Good news, everyone who’s been waiting on pins and needles to see a woman race in Formula One: Susie Wolff has been promoted to be Williams Martini Racing’s full-time test driver for 2015. That’s one step closer to race time, m’dears.
Women only make up 49.6% of the world’s population, yet zero, zilch, nada, goose egg of us are currently racing in Formula One. To see Wolff inching ever so close to race time in the highest levels of motorsport is a promising sign that times are changing. Racing’s become much more accepting of our presence on the grid and now F1’s finally starting to show it.
Only five other women have entered an F1 grand prix before her, and only two of them have ever qualified and started a race. While Wolff is still just a test driver, this puts her as the first person Williams will likely bring in should Valtteri Bottas or Felipe Massa be unable to participate in a race.
Williams did incredibly well in 2014, finishing third in the constructor’s championship. The strength of the FW36 car played a huge part in that, but having two competent pilots in Bottas and Massa was a key component to their success, too.
While some people like to write off the appearance of women in the upper levels of motorsport as some kind of a stunt to get more press or sponsorship, I don’t believe for a second that Williams is in a position to do that. “Look at who we brought to drive for us” is a stunt best saved for mid- or back-field contenders who aren’t making headlines for racing well.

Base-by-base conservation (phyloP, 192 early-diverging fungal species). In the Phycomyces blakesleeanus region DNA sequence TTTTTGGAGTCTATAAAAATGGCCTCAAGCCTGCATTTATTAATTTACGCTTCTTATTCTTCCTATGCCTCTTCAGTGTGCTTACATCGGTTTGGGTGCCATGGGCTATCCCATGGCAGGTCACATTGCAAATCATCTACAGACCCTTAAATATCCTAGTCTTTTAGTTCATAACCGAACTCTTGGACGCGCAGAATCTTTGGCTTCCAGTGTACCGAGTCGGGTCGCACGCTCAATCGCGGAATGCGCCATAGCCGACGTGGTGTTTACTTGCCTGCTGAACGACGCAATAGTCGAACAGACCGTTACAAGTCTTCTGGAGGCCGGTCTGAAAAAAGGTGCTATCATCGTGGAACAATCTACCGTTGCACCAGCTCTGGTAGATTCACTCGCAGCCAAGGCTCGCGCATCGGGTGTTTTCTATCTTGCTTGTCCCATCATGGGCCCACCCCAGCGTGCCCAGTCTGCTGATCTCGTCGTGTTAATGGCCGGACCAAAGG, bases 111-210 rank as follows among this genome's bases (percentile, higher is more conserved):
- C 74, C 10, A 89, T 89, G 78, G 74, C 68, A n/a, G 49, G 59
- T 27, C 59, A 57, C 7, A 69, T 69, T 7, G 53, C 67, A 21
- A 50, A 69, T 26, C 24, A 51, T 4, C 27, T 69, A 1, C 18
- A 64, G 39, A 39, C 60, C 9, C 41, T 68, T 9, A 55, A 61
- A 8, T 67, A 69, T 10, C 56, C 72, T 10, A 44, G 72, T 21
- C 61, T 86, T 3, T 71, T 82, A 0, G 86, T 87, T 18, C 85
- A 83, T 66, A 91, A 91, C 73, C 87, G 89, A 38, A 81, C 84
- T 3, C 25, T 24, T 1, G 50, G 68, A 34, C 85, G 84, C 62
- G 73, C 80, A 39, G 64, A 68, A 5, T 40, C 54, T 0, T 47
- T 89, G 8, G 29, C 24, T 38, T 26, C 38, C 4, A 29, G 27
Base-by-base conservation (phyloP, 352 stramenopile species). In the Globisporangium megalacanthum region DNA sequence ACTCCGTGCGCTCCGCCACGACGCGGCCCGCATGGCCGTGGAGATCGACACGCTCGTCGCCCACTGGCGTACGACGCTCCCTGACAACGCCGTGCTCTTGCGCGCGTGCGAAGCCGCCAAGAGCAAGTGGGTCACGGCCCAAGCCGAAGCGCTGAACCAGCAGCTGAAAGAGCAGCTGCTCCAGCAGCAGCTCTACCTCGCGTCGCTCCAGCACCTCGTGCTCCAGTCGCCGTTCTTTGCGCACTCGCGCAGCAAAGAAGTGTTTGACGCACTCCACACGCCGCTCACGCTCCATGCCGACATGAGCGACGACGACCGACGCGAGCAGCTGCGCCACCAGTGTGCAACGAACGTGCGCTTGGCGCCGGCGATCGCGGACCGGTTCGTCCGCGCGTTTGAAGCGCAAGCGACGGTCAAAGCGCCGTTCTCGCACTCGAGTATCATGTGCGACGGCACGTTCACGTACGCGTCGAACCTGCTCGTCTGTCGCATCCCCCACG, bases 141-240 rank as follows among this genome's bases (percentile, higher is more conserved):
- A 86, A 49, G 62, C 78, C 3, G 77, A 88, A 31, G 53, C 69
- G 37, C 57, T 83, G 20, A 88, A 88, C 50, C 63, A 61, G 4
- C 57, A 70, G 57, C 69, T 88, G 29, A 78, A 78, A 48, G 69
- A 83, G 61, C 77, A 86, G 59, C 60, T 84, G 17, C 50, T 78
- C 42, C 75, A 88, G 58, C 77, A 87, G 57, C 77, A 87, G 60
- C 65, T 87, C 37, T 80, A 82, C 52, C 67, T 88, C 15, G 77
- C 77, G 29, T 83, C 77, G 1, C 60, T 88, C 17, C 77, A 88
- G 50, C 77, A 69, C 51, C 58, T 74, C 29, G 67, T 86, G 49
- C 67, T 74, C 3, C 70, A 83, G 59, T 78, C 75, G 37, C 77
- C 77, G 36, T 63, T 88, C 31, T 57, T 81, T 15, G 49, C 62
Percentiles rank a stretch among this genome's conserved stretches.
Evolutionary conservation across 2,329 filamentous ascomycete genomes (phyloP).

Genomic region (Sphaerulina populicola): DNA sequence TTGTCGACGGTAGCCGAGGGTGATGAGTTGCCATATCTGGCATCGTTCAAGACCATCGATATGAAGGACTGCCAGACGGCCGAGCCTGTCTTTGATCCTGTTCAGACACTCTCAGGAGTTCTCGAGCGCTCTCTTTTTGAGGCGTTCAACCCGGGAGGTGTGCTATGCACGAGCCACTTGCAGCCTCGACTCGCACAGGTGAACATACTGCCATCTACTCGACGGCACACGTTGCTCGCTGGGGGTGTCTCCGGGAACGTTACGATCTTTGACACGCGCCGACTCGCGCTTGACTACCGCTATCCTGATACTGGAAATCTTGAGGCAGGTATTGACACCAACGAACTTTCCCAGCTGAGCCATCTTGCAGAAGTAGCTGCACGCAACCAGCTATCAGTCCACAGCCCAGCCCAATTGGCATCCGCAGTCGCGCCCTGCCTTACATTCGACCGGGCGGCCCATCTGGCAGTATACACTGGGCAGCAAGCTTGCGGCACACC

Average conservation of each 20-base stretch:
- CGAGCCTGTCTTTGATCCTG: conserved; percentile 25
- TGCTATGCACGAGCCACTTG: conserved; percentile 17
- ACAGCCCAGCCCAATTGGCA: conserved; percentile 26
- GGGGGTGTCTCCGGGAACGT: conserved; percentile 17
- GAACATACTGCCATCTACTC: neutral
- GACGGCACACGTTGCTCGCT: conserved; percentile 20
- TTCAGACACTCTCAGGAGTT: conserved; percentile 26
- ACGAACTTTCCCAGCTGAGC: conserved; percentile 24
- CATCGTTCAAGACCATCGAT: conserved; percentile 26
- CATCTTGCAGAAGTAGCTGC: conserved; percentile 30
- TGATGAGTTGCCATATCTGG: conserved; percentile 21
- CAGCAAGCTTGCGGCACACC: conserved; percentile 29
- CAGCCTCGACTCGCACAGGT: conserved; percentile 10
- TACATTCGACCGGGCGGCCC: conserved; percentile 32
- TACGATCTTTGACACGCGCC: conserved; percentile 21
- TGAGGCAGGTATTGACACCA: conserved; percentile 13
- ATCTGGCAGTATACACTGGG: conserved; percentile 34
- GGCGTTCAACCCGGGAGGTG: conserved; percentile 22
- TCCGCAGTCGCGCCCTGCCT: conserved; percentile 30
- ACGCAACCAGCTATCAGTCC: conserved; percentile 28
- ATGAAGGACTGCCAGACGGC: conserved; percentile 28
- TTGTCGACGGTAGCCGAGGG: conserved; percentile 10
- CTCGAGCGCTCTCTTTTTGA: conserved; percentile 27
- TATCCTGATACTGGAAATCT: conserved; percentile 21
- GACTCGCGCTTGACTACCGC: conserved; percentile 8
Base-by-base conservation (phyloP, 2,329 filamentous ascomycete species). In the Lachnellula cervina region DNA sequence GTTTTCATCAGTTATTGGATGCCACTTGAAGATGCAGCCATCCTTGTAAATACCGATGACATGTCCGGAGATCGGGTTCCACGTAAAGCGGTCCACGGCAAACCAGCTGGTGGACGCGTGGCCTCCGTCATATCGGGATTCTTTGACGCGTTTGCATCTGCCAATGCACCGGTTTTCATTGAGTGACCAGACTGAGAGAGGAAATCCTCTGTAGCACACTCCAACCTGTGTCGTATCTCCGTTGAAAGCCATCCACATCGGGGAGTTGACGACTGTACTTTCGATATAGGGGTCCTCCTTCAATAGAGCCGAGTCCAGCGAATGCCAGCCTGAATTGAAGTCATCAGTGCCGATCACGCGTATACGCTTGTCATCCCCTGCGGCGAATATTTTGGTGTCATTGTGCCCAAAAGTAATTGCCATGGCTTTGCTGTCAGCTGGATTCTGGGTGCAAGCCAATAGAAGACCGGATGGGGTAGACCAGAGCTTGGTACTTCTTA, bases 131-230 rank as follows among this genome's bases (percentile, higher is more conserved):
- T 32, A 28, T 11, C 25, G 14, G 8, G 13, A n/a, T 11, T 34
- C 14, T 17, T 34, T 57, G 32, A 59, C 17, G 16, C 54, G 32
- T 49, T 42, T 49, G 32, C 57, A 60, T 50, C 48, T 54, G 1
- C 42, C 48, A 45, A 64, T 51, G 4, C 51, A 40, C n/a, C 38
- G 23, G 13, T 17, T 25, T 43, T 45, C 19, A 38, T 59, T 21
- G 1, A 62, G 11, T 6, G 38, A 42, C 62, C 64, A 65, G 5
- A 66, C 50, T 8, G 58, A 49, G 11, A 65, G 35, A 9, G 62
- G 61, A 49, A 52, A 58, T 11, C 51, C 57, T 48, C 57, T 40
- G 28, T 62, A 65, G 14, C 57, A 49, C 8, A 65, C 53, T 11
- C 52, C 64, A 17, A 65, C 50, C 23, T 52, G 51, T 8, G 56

Williams has solidified a spot near the top of the grid in 2014 and surely wants to build on that momentum, and that means getting the most competent drivers in the car that they can. Susie’s in because she’s got talent, not because she’s got boobs. That’s what I like to see.
Deputy team principal Claire Williams had this to say of the decision to James Allen on F1:
We are delighted to have Susie continuing with the team next season in this new role. She continues to impress us with her strong technical knowledge, the feedback she delivers and the performance when she drives the car both on the track and in the simulator. She has steadily increased her time behind the wheel since she joined us in April 2012 and her appointment as official test driver was a natural progression.
Haterz are quick to point out the fact that she’s married to Toto Wolff, the executive director for the Mercedes F1 team. Williams’ F1 car currently runs a Mercedes power unit. Still, I don’t think there would be a promotion if this were a token “please be nice to my wife” role. Williams, as mentioned earlier, needs to keep reestablishing their place at the pointy end of the grid after years of being a mid-field also-ran. You don’t do that by handing out key positions based on nepotism or favors.
Admittedly, Susie Wolff’s resume of past DTM, Formula 3 and Formula Renault results is not very good. Some of the butt turrible pay drivers have more impressive lists of F3 and GP2 wins to their name. That being said, if she’s proven useful in car setup, technical advice and shakedown runs, perhaps Williams’ F1 car is the niche she’s been needing for years.
Photo credits: Getty Images